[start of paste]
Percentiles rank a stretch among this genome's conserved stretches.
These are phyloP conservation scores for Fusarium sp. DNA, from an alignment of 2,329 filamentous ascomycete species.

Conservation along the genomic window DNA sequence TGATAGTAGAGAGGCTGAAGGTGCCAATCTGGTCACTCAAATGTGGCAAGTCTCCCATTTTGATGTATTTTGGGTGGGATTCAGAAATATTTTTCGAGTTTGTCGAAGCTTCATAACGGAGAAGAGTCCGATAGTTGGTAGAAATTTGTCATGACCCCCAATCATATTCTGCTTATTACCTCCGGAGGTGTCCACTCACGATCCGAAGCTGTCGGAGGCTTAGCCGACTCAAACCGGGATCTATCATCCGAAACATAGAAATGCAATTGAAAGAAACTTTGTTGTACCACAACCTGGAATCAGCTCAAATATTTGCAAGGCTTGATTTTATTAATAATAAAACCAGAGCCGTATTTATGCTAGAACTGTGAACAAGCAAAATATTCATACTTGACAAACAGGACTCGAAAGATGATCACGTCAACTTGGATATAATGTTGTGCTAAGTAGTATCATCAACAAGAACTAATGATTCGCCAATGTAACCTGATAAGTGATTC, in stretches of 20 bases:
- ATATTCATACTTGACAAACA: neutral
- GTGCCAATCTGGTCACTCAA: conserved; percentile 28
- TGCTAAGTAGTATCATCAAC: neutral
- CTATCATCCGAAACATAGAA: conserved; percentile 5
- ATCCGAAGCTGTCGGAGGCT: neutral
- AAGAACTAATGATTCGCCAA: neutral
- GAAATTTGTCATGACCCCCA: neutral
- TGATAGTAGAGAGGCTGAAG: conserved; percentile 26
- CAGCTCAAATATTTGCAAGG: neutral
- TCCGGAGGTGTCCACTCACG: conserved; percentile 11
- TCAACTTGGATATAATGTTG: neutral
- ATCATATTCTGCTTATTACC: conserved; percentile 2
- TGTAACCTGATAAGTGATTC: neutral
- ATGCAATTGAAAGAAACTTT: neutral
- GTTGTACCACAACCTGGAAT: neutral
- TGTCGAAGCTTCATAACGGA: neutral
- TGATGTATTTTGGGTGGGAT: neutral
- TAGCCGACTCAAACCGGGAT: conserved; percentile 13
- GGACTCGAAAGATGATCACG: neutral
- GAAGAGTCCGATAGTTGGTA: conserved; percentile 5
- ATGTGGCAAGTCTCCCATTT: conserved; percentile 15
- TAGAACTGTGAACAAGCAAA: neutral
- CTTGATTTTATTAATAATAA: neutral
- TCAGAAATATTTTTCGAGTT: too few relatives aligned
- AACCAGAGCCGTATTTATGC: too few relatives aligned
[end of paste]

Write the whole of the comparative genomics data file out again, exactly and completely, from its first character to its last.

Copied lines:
Percentiles rank a stretch among this genome's conserved stretches.
These are phyloP conservation scores for Fusarium sp. DNA, from an alignment of 2,329 filamentous ascomycete species.

Conservation along the genomic window DNA sequence TGATAGTAGAGAGGCTGAAGGTGCCAATCTGGTCACTCAAATGTGGCAAGTCTCCCATTTTGATGTATTTTGGGTGGGATTCAGAAATATTTTTCGAGTTTGTCGAAGCTTCATAACGGAGAAGAGTCCGATAGTTGGTAGAAATTTGTCATGACCCCCAATCATATTCTGCTTATTACCTCCGGAGGTGTCCACTCACGATCCGAAGCTGTCGGAGGCTTAGCCGACTCAAACCGGGATCTATCATCCGAAACATAGAAATGCAATTGAAAGAAACTTTGTTGTACCACAACCTGGAATCAGCTCAAATATTTGCAAGGCTTGATTTTATTAATAATAAAACCAGAGCCGTATTTATGCTAGAACTGTGAACAAGCAAAATATTCATACTTGACAAACAGGACTCGAAAGATGATCACGTCAACTTGGATATAATGTTGTGCTAAGTAGTATCATCAACAAGAACTAATGATTCGCCAATGTAACCTGATAAGTGATTC, in stretches of 20 bases:
- ATATTCATACTTGACAAACA: neutral
- GTGCCAATCTGGTCACTCAA: conserved; percentile 28
- TGCTAAGTAGTATCATCAAC: neutral
- CTATCATCCGAAACATAGAA: conserved; percentile 5
- ATCCGAAGCTGTCGGAGGCT: neutral
- AAGAACTAATGATTCGCCAA: neutral
- GAAATTTGTCATGACCCCCA: neutral
- TGATAGTAGAGAGGCTGAAG: conserved; percentile 26
- CAGCTCAAATATTTGCAAGG: neutral
- TCCGGAGGTGTCCACTCACG: conserved; percentile 11
- TCAACTTGGATATAATGTTG: neutral
- ATCATATTCTGCTTATTACC: conserved; percentile 2
- TGTAACCTGATAAGTGATTC: neutral
- ATGCAATTGAAAGAAACTTT: neutral
- GTTGTACCACAACCTGGAAT: neutral
- TGTCGAAGCTTCATAACGGA: neutral
- TGATGTATTTTGGGTGGGAT: neutral
- TAGCCGACTCAAACCGGGAT: conserved; percentile 13
- GGACTCGAAAGATGATCACG: neutral
- GAAGAGTCCGATAGTTGGTA: conserved; percentile 5
- ATGTGGCAAGTCTCCCATTT: conserved; percentile 15
- TAGAACTGTGAACAAGCAAA: neutral
- CTTGATTTTATTAATAATAA: neutral
- TCAGAAATATTTTTCGAGTT: too few relatives aligned
- AACCAGAGCCGTATTTATGC: too few relatives aligned